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and I hate you so
Year: 2000
Aaron Kwok and Kelly Chan
Director: Yee Chung-Man
Cast: Aaron Kwok Fu-Sing, Kelly Chan Wai-Lam, Eric Tsang Chi-Wai, Teresa Mo Sun-Kwan, Jessica Suen Huen, Julian Cheung Chi-Lam, Mark Lui Chun-Tak, Cheung Tat-Ming, Chan Fai-Hung, Michael Tse Tin-Wah, Pauline Yam Bo-Lam
The Skinny: A bit too tangential in its exploration of love, this glossy romantic comedy is nevertheless enjoyable and worth a look.
by Kozo:
     The third collaboration between Kelly Chan and Aaron Kwok yields probably their best pairing, though not their best film by far.
     Kelly Chan is Luna Ng, a popular newspaper columnist who makes an enemy of DJ Cheung Yung (Aaron Kwok) when she attempts to block his purchase of a used vinyl record. Cheung Yung is a lover of old vinyl and uses them on his popular radio show, where he plays old tunes and gives sometimes ill-advised romantic advice. Luna wanted that record because it was a gift to her first love, and the shock and dismay over seeing it in a used bin causes her to wish to possess it again. The two begin to spar, she in her column and he on his radio show. 
     Yep, sparks fly and soon love will blossom, though in a sort of roundabout way.
This being a UFO film with a script by Ivy Ho (Gorgeous, Anna Magdalena, and Comrades, Almost a Love Story), the movie spends as much time talking about love as it does actually getting its characters together. Cheung Yung and Luna’s battle is over where love resides in a person and what should be done with it. Should we hold onto the tokens of our love or let them go? This sort of post-modern existentialism has always been UFO’s bag, though sometimes it tends to overshadow what we’d really like to see: a good love story with capable actors engaging in believable onscreen chemistry.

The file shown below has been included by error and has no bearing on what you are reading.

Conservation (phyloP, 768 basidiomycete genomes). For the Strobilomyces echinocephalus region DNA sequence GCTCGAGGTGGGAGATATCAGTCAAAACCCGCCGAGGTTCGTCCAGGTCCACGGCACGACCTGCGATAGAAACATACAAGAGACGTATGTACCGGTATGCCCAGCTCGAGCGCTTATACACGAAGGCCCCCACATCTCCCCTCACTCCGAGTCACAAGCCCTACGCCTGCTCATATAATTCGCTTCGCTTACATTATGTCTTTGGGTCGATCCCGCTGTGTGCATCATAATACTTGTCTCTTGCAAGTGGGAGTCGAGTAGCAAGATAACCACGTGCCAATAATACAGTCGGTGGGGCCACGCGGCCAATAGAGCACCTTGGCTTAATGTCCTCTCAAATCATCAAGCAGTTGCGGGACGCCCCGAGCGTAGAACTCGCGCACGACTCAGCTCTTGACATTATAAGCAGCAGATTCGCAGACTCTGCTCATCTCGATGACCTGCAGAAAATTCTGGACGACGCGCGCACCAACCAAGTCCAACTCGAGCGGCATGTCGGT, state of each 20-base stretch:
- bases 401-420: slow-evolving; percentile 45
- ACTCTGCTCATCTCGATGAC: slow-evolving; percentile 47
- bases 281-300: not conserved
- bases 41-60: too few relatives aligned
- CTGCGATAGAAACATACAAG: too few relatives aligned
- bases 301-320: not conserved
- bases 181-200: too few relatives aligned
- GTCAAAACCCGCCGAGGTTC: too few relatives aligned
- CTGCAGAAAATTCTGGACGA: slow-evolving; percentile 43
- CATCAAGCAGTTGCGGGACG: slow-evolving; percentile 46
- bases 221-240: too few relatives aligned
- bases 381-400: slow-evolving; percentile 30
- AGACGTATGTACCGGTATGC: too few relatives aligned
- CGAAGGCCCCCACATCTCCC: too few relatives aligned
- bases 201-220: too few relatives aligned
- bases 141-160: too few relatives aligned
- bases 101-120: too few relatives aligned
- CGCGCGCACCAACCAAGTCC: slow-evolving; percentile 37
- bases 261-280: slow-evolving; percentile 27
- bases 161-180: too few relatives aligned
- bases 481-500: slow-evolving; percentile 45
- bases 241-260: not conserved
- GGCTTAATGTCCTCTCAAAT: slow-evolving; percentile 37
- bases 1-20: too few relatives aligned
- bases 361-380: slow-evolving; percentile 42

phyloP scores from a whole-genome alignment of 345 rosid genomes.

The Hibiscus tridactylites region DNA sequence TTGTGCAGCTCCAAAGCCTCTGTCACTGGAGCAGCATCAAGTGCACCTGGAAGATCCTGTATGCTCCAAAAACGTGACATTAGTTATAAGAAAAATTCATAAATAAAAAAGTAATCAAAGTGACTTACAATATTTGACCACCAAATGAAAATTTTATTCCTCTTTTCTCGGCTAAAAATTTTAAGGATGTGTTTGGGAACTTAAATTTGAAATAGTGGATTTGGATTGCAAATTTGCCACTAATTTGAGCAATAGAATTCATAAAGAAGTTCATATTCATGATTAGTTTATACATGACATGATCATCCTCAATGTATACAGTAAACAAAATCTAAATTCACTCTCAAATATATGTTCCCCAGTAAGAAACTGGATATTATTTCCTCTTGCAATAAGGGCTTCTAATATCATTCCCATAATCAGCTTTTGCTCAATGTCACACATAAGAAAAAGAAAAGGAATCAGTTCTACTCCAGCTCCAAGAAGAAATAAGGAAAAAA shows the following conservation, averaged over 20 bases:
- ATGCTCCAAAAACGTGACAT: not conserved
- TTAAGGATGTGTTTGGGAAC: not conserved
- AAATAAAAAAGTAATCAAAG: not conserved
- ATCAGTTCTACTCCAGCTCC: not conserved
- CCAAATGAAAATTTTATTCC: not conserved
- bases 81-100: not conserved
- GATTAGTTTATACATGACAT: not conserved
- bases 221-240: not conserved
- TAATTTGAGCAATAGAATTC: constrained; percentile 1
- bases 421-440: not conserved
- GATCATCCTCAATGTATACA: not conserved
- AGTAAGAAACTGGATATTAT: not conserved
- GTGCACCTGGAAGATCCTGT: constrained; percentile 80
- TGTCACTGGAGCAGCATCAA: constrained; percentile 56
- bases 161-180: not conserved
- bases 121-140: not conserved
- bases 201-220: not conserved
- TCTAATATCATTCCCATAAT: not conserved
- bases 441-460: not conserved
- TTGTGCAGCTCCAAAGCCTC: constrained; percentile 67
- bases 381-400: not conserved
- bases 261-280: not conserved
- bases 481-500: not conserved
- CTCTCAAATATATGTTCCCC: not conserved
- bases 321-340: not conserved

With that in mind, and I hate you so proves less successful than Summer Holiday, though it’s actually a better, more intelligent film. It might be too intelligent, as it uses tangible objects as metaphors for romance - and proceeds to forget about actual romance. The love that grows between our protagonists seems entirely within their heads, and not somewhere between them. We can only see it in Cheung Yung’s attachment to his wine-stained shirt (made so by Luna) or Luna’s flip-flopping need for her ratty old white umbrella (which Cheung makes frequent reference to on his radio show). 
     Still, this is Aaron Kwok and Kelly Chan’s best pairing because they turn in their best performances together. Chan is slowly becoming a better and more confident actress, but she still has a way to go. Kwok fares much better, as he finally manages to use his annoying bravado to mask something other than more annoying bravado. This is his best romantic performance, made better by the fact that he doesn’t actually do anything directly to express his affection. That’s the film’s strength but ultimate roadblock as it uses a largely indirect route to get where its going. More can be seen in the secondary plot, between aging and unattractive lovers Eric Tsang and Teresa Mo (who’s returning from a six-year absence). That plot is much more active, though it eventually relates to the same themes as the primary plotline. 
     Director Yee Chung-Man (Anna Magdalena) does a fine job, bringing the best out of Ho’s script and finding a way to make everything look especially beautiful. This is an entertaining movie that ultimately rings a bit hollow in its overuse of tangential exposition to move the characters forward. Sometimes you’d just like to see the characters act expeditiously instead of futzing about for ninety minutes in their own self-created romantic cocoon. (Kozo 2000)
Availability: DVD (Hong Kong)
Region 0 NTSC
Universe Laser
Cantonese and Mandarin Language Tracks
Dolby Digital 5.1
Removable English and Chinese Subtitles

image courtesy of Copyright ©2002-2017 Ross Chen